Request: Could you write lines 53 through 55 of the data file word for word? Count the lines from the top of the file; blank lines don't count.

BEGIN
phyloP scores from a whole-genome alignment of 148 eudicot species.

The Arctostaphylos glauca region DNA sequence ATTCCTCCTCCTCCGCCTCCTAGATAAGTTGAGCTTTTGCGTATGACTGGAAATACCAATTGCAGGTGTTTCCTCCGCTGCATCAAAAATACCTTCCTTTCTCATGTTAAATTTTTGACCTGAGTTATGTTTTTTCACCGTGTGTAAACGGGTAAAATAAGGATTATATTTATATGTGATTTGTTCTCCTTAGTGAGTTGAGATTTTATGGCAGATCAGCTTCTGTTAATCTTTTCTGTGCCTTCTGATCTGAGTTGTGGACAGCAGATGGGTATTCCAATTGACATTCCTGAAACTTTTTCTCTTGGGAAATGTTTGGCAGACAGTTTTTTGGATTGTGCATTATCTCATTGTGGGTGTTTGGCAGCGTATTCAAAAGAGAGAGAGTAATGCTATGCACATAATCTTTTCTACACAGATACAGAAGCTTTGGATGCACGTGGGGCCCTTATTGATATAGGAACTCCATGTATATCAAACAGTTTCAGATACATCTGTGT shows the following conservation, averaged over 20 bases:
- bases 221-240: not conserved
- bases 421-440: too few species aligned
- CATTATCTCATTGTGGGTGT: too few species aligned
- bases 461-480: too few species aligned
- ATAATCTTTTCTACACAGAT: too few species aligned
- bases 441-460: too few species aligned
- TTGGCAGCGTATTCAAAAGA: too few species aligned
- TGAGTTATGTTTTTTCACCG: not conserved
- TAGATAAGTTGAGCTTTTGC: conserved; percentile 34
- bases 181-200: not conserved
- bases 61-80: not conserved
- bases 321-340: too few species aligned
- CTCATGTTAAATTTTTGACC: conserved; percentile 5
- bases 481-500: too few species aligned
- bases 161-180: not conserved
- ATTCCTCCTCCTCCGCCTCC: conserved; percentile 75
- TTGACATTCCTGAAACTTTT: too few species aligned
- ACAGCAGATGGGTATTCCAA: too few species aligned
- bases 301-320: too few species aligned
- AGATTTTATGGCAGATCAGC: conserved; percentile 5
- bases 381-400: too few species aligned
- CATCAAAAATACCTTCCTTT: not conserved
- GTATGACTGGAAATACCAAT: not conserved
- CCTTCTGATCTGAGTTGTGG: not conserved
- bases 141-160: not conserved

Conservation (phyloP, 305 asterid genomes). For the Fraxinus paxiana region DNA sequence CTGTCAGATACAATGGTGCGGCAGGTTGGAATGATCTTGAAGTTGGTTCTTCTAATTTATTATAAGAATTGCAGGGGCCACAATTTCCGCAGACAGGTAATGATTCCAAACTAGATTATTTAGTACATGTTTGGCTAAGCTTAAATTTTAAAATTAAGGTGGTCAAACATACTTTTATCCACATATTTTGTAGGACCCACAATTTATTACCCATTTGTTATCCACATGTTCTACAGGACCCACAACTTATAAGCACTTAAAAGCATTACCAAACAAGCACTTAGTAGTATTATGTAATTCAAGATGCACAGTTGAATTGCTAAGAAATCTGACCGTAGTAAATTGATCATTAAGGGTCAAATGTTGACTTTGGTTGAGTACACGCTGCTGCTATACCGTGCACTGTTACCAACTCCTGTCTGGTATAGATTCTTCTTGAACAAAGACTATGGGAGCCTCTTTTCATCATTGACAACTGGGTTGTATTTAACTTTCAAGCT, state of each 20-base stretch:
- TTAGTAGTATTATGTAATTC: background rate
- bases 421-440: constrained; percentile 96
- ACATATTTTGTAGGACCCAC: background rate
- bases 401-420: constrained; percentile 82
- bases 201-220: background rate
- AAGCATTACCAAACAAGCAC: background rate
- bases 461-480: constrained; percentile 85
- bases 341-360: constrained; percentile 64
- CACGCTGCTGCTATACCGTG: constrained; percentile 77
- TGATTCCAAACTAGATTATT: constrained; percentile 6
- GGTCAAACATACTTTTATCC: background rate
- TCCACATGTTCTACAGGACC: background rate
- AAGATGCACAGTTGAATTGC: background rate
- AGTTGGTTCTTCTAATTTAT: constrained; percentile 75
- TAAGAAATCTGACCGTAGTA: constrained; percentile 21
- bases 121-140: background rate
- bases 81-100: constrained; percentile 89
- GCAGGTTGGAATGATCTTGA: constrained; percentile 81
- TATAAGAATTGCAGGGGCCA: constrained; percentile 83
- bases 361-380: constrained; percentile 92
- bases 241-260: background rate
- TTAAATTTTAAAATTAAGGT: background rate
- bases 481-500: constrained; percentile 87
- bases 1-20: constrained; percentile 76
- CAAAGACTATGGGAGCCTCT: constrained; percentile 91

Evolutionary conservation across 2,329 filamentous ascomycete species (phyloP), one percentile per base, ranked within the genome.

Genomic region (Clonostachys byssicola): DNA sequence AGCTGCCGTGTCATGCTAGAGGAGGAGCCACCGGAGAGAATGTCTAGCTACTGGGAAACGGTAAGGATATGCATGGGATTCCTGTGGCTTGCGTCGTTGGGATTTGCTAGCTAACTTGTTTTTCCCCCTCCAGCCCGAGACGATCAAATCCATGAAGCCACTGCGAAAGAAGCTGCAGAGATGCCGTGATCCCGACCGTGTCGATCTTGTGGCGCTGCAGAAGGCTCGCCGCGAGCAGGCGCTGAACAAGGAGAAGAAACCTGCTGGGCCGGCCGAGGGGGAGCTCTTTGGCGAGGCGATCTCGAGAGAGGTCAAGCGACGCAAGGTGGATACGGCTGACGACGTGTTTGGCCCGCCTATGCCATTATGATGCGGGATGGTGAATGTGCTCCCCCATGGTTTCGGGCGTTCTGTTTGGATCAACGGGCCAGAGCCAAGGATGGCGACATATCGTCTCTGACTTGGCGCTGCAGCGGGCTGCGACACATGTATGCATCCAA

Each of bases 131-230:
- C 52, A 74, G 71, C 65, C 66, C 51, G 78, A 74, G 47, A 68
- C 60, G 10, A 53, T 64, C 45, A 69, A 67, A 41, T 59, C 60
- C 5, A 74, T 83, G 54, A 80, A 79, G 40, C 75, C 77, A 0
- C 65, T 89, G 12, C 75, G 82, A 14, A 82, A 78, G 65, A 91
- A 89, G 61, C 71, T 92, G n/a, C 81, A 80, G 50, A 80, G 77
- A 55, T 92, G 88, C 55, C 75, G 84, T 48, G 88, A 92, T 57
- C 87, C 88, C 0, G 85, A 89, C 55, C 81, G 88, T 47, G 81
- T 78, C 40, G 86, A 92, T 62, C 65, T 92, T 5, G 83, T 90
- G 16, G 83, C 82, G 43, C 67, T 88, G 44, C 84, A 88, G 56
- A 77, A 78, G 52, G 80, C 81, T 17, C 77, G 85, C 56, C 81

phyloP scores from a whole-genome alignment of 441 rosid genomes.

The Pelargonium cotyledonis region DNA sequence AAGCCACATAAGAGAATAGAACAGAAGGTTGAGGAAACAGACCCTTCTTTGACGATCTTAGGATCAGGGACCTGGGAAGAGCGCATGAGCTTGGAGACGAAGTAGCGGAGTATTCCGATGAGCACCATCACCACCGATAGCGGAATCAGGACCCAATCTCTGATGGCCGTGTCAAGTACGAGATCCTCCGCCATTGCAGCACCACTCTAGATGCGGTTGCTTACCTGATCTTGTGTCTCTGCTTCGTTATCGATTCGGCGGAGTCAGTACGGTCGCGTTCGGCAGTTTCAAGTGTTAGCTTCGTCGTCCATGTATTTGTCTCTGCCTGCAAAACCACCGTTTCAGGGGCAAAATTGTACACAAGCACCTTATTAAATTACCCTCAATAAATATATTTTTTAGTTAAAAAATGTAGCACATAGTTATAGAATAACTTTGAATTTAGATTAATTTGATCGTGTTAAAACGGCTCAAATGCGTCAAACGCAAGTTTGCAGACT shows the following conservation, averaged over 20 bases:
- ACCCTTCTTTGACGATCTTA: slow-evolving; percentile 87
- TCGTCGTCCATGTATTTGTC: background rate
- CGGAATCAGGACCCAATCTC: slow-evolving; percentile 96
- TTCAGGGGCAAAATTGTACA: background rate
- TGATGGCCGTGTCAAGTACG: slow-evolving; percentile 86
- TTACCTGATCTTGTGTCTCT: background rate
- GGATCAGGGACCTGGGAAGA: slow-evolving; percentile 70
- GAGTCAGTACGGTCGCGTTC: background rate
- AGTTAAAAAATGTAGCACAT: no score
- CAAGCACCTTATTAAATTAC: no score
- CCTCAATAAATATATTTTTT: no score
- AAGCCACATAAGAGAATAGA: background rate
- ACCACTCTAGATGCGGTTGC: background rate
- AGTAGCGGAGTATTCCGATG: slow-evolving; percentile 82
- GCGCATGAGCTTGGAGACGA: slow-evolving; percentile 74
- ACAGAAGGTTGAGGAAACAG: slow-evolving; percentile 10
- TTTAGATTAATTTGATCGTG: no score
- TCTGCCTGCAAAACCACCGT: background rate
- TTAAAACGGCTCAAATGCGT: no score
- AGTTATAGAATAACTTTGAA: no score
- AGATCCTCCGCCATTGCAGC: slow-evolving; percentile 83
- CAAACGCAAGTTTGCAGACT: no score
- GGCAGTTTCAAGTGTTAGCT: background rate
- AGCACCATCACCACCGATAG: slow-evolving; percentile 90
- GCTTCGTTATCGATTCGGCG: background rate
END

- CAAAGACTATGGGAGCCTCT: constrained; percentile 91

Evolutionary conservation across 2,329 filamentous ascomycete species (phyloP), one percentile per base, ranked within the genome.

Genomic region (Clonostachys byssicola): DNA sequence AGCTGCCGTGTCATGCTAGAGGAGGAGCCACCGGAGAGAATGTCTAGCTACTGGGAAACGGTAAGGATATGCATGGGATTCCTGTGGCTTGCGTCGTTGGGATTTGCTAGCTAACTTGTTTTTCCCCCTCCAGCCCGAGACGATCAAATCCATGAAGCCACTGCGAAAGAAGCTGCAGAGATGCCGTGATCCCGACCGTGTCGATCTTGTGGCGCTGCAGAAGGCTCGCCGCGAGCAGGCGCTGAACAAGGAGAAGAAACCTGCTGGGCCGGCCGAGGGGGAGCTCTTTGGCGAGGCGATCTCGAGAGAGGTCAAGCGACGCAAGGTGGATACGGCTGACGACGTGTTTGGCCCGCCTATGCCATTATGATGCGGGATGGTGAATGTGCTCCCCCATGGTTTCGGGCGTTCTGTTTGGATCAACGGGCCAGAGCCAAGGATGGCGACATATCGTCTCTGACTTGGCGCTGCAGCGGGCTGCGACACATGTATGCATCCAA